As a Christian parent in today’s culture one of the most challenging aspects to training up our teens is to instill in them a biblical worldview. Too often, the teen is not prepared to face today’s culture without losing his faith.
Aside from the obvious temptations the culture presents, a major factor in the loss of faith among teenagers is due to parents not educating their kids on the subject of worldview. Based on the statistics, and my experience, this is largely due to the fact that parents too often do not live according to a biblical worldview themselves. Not to be callous, but to live it, one must first know it. Hosea 4:6 says “My people are destroyed from lack of knowledge.” Not only can’t parents live out what they don’t know, but they certainly can’t teach it either–at least not without discrediting their message in the process.
From the vision statement, to boundary development, to the way our families makes decisions, every aspect of your home must be congruent to the biblical worldview we claim to own and believe. But how can a teenager be expected maintain his faith if his parents do not live according to the standards and principles of a biblical worldview? Well, to put it bluntly, he can’t.
If you are expecting your teen to maintain his faith, you must train him. However, before you can train him, you must understand the concept of a worldview, and honestly evaluate yourself.
Before you can train up your child you must understand what a worldview is. I speak extensively about how to define a worldview here. Essentially, the short definition for a worldview is that it is the filter in which we view reality. It provides us with an understanding to life’s toughest questions; which are questions of origin, meaning, morality and destiny. Therefore, a biblical worldview is a worldview that filters reality through the principles and standards set forth in the Bible. A practical example of this would be if your teen is presented with an opportunity to cheat on an exam; his decision will be determined by how he views reality. If his moral standing is such that believes cheating is not wrong, more than likely he will cheat. But, if his moral standing is such that cheating is wrong, he will, most likely, choose not to cheat. The subject of worldview can be very simple and very complex at the same time. To gain a more in-depth understanding of a worldview I highly recommend the Understanding the Times curriculum from Summit Ministries.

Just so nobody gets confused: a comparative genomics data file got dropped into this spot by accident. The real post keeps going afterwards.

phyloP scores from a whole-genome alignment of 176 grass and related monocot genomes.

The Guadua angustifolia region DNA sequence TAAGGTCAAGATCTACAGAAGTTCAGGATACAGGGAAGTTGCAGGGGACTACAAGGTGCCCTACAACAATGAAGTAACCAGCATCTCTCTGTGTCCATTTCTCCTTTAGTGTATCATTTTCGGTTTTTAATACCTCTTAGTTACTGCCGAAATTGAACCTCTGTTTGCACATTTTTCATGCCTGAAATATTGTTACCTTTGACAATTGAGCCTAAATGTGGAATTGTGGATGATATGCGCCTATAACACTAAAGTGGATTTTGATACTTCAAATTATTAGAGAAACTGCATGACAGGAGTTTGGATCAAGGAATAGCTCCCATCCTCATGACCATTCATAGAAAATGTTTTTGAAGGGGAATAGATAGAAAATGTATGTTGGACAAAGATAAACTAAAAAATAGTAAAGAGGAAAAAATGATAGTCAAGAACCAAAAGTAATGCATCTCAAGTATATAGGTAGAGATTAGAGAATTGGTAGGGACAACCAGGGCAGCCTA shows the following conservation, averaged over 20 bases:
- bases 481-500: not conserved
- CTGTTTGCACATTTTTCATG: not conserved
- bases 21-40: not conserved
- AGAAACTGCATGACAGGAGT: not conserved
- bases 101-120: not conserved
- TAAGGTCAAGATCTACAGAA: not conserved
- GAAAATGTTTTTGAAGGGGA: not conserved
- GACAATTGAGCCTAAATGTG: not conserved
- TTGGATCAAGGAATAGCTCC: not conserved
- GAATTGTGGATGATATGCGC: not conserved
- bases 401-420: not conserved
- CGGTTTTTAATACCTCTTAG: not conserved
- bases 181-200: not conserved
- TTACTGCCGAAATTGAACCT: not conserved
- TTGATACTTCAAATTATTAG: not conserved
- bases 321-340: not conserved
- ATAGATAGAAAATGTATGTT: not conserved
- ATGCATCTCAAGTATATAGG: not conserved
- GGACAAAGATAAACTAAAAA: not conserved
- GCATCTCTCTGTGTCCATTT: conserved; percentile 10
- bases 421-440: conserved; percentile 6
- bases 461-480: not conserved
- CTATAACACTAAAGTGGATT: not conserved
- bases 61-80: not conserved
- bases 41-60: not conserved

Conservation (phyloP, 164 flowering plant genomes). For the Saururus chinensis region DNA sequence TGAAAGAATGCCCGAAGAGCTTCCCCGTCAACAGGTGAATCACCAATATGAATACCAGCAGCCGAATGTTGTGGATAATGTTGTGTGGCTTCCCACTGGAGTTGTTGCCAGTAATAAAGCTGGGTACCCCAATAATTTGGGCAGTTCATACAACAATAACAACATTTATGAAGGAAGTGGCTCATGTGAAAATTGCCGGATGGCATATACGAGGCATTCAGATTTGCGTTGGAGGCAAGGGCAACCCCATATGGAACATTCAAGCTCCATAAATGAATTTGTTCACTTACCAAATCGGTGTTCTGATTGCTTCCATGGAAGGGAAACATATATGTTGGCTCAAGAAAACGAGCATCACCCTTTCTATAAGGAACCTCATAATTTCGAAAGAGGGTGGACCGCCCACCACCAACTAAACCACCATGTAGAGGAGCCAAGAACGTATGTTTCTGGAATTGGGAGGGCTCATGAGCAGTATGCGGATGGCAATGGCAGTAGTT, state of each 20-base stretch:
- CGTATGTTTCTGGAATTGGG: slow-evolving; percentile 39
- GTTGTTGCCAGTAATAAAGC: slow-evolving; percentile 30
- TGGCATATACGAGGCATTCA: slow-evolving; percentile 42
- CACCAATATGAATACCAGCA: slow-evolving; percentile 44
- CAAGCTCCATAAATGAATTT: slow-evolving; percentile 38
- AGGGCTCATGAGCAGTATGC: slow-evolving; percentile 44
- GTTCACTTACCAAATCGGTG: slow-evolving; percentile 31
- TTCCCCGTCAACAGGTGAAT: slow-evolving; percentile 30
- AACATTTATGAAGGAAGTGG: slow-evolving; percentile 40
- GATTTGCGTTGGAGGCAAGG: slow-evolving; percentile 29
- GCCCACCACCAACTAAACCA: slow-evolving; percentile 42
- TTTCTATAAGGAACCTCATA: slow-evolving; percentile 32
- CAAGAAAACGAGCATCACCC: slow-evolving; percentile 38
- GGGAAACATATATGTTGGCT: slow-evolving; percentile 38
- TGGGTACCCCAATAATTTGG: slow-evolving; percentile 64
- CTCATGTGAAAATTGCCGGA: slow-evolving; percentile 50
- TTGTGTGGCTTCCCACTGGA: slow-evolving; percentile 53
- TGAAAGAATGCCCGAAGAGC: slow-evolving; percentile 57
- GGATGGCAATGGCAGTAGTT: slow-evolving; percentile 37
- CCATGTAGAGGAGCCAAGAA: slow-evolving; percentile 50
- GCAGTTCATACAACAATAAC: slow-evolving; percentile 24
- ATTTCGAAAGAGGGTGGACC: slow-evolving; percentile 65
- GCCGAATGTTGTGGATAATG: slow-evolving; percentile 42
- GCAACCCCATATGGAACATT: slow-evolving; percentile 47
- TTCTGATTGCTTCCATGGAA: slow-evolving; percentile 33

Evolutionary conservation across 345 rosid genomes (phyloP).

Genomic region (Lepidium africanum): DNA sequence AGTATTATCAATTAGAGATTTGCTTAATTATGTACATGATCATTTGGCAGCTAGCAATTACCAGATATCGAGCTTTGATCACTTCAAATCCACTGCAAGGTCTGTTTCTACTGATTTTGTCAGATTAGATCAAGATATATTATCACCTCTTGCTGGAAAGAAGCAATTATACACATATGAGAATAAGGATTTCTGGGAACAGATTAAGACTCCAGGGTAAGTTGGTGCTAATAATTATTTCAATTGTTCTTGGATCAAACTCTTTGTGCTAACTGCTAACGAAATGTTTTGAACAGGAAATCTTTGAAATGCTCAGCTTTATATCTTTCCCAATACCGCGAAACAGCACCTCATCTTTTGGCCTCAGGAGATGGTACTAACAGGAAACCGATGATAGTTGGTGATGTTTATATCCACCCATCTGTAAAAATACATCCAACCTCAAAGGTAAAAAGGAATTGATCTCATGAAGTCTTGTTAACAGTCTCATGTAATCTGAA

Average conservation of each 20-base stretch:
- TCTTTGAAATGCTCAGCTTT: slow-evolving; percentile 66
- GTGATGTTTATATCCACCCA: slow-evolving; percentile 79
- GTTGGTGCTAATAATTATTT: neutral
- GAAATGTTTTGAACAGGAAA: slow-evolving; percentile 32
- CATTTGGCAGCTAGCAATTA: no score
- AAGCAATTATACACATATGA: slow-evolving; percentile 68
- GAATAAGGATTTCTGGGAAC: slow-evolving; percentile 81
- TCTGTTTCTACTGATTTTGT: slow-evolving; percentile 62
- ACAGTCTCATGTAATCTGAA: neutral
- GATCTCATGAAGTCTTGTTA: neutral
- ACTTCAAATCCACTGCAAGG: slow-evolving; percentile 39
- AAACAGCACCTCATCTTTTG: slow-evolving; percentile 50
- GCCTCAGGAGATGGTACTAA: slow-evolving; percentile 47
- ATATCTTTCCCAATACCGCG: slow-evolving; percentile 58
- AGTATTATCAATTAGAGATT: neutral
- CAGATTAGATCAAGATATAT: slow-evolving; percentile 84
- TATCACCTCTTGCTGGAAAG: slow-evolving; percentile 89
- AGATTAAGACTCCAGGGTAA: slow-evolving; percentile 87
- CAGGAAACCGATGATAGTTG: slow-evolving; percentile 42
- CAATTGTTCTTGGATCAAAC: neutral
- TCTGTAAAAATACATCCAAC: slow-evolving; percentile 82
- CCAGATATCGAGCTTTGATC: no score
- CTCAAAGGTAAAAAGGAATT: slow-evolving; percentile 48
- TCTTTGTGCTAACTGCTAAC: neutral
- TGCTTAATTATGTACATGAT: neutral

Once you understand what a worldview is, you must evaluate your home and determine what worldview your family has adopted. However, the starting point to evaluating your home is to first honestly evaluate yourself. Below are some quick questions that can help you gauge if you are effectively developing the habits necessary to live according to a biblical worldview.
Do you require your family to attend Church at least once a week?
Do you read the Bible in a quiet setting most days?
Do you lead your family in a devotion or Bible study regularly?
Do you actively monitor, discern, and control your media consumption?
Do you set boundaries for yourself, and then self-discipline yourself to adhere to those boundaries–even when you are alone?
In order to develop your teen’s character and faith so that he can withstand the temptations of today’s culture, you must understand how you and your family view reality. To gain a clearer understanding of your family’s worldview, you must honestly evaluate yourself. In order to train your teen to remain confident in his faith, you, as the leader of your home, must consistently live according to a biblical worldview.
What obstacles do you face that are preventing you from living according to a biblical worldview?